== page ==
Monday, October 19, 2009
Lowell George at Browns Mills
Lowell George at Alexanders in Browns Mills, N.J.
Lowell George and Little Feat played Alexanders in Browns Mills in 1979.
I didn't stay for the whole show, but took this photo, along with a few others I can't find. In any case, I remember telling Bill Vitka at WMMR about seeing Lowell George a few nights before he died, and Vitka said that he interviewed George at the MMR studios in Philly the day after he did the Browns Mills show. He died the next day or shortly thereafter.
Flashback 1979 - Alexanders
From Atlantic City Sun newspaper (September 28, 1979)
Rockin' in the Pines
By William E. Kelly
The quiet hamlet near Mirror Lake is known as Browns Mills "in the Pines," but today it is better known as the rock music capitol of South Jersey.
Alexander's Sunset Inn has put Browns Mills on the map as the area's only showcase of traveling rock bands.
Some years ago, the old Sunset Inn was refurbished and renamed Alexander's. The large dance hall was closed off from the side bar by a sliding wall. With the wall closed, Alexander's has the appearance of a typical small, local tavern, complete with electronic games, pool table and a small stage for go-go dancers.
The dancers were the club's biggest attraction as they gyrated before lonely soldiers on leave from nearby Fort Dix.
Then, last January, owner Butch Lupinetti let Steve Benson produce a few shows in the huge back room dance hall. The sliding doors were folded back, another bar opened, and a traveling rock show performed on stage. It was such a success that they are now doing it as regularly as a couple a nights a week. The acts that perform aren't local talents but rather top recording acts.
The popular acts from the Tower Theater and the Bijou Cafe in Philadelphia were persuaded to come to Browns Mills for a one night stand at Alexander's - just far enough outside Philadelphia not to bother the Electric Factory concert promoters, yet close enough to attract the 18 - 20 year olds who are not old enough to drink legally at home, but are old enough to drive to Browns Mills.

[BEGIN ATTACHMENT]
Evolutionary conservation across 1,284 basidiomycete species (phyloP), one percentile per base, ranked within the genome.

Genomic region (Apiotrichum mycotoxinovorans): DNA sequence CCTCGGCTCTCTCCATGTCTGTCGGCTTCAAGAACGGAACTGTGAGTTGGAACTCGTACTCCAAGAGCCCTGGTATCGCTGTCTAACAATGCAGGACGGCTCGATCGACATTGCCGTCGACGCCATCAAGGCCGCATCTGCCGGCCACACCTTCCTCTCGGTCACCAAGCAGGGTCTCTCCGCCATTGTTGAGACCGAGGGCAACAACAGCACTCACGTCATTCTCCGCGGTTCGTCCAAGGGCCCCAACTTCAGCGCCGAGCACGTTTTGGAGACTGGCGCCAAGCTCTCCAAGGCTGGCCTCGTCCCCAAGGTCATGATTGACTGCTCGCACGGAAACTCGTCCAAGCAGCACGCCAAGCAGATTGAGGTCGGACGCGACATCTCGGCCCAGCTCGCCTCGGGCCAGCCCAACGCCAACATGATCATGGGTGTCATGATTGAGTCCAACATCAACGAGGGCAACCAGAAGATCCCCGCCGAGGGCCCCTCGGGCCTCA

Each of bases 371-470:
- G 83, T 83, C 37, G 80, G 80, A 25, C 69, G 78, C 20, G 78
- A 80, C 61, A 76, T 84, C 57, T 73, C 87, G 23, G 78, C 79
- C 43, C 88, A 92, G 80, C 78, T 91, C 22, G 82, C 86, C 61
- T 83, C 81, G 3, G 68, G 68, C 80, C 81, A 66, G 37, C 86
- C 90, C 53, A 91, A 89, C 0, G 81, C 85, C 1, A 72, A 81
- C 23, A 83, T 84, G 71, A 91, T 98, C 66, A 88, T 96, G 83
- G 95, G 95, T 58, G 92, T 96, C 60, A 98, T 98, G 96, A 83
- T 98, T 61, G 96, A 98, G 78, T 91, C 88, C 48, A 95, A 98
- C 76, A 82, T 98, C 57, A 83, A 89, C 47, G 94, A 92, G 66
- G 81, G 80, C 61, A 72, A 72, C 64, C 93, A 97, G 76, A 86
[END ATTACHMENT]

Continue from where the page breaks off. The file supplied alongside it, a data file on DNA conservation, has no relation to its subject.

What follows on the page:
Alexanders and Browns Mills became Philadelphia household names when Steve Benson and Lee Stulman placed radio ads on the popular FM rock stations that beckoned you to go out of your way to see and hear a great show. The ads gave directions from Philadelphia: take the Ben Franklin Bridge to Rt. 38 east to Pemberton, then Rt. 530 past Burlington County College to Browns Mills. If you got lost you were instructed to call 893-6174. Browns Mills is only 40 miles from center city Philadelphia and 60 miles from Atlantic City.
By sunset, the large parking lot is full of cars, most with out-of-state plates - Pennsylvania, Delaware and even New York.
It's not the club, but the music that packs them in. The bands that play Alexander's are top recording acts usually out on the road promoting a new album. The cover charge is typical for a concert, with tickets available from Ticketron, and a dollar more at the door.
Last summer Johnny Winter, Steve Forbert, George Thoroughgood and the Delaware Destroyers, the Average White Band, James Cotton Blues Band, John Lee Hooker and Jorma Kaukonen all made their first South Jersey appearance. Those who follow Jorma's entourage to New York say that his three-hour Alexander show, which he did solo, was by far the best performance of the tour. But the best act last summer had to be by the late Lowell George.
Last June 26, two days before he died of a heart attack, the former leader of Little Feat put on one of his last concerts at Alexander's. Although he was popular for the album, "Feat Don't Fail Me Now," and the song, "Dixie Chicken," Lowell George was more respected by his peers. After he died, the largest benefit since Bangladesh took place at the LA Forum, with Jackson Brown, Linda Ronstadt, Ricki Lee Jones and the rest of the California rock fraternity. Lowell was more influential than popular. His Alexander's concert was a classic.
The lineup of shows for this fall is even better. Edgar Winter and the Nighthawks were at Alexander's on September 21, followed the next night by the Greatful Dead ofshoot, the New Riders of the Purple Sage. Steve Forbert did a one-night engagement on September 26. Tonight, the Philadelphia area's own Nan Mancini and Johnny's Dance Band take the stage.
The big name attractions slated for the fall include Hall and Oats on Saturday, October 13, and Arlo Gunthrie on Sunday, November 11.
Alexander's is not really that hard to find from Atlantic City. To get to Browns Mills take the White Horse Pike to Rt. 206 towards Trenton. From 206 take Rt. 38 east to Pemberton and Rt. 530 to Alexander's. And remember, if you get lost, call Steve at 893-6174 and ask for directions.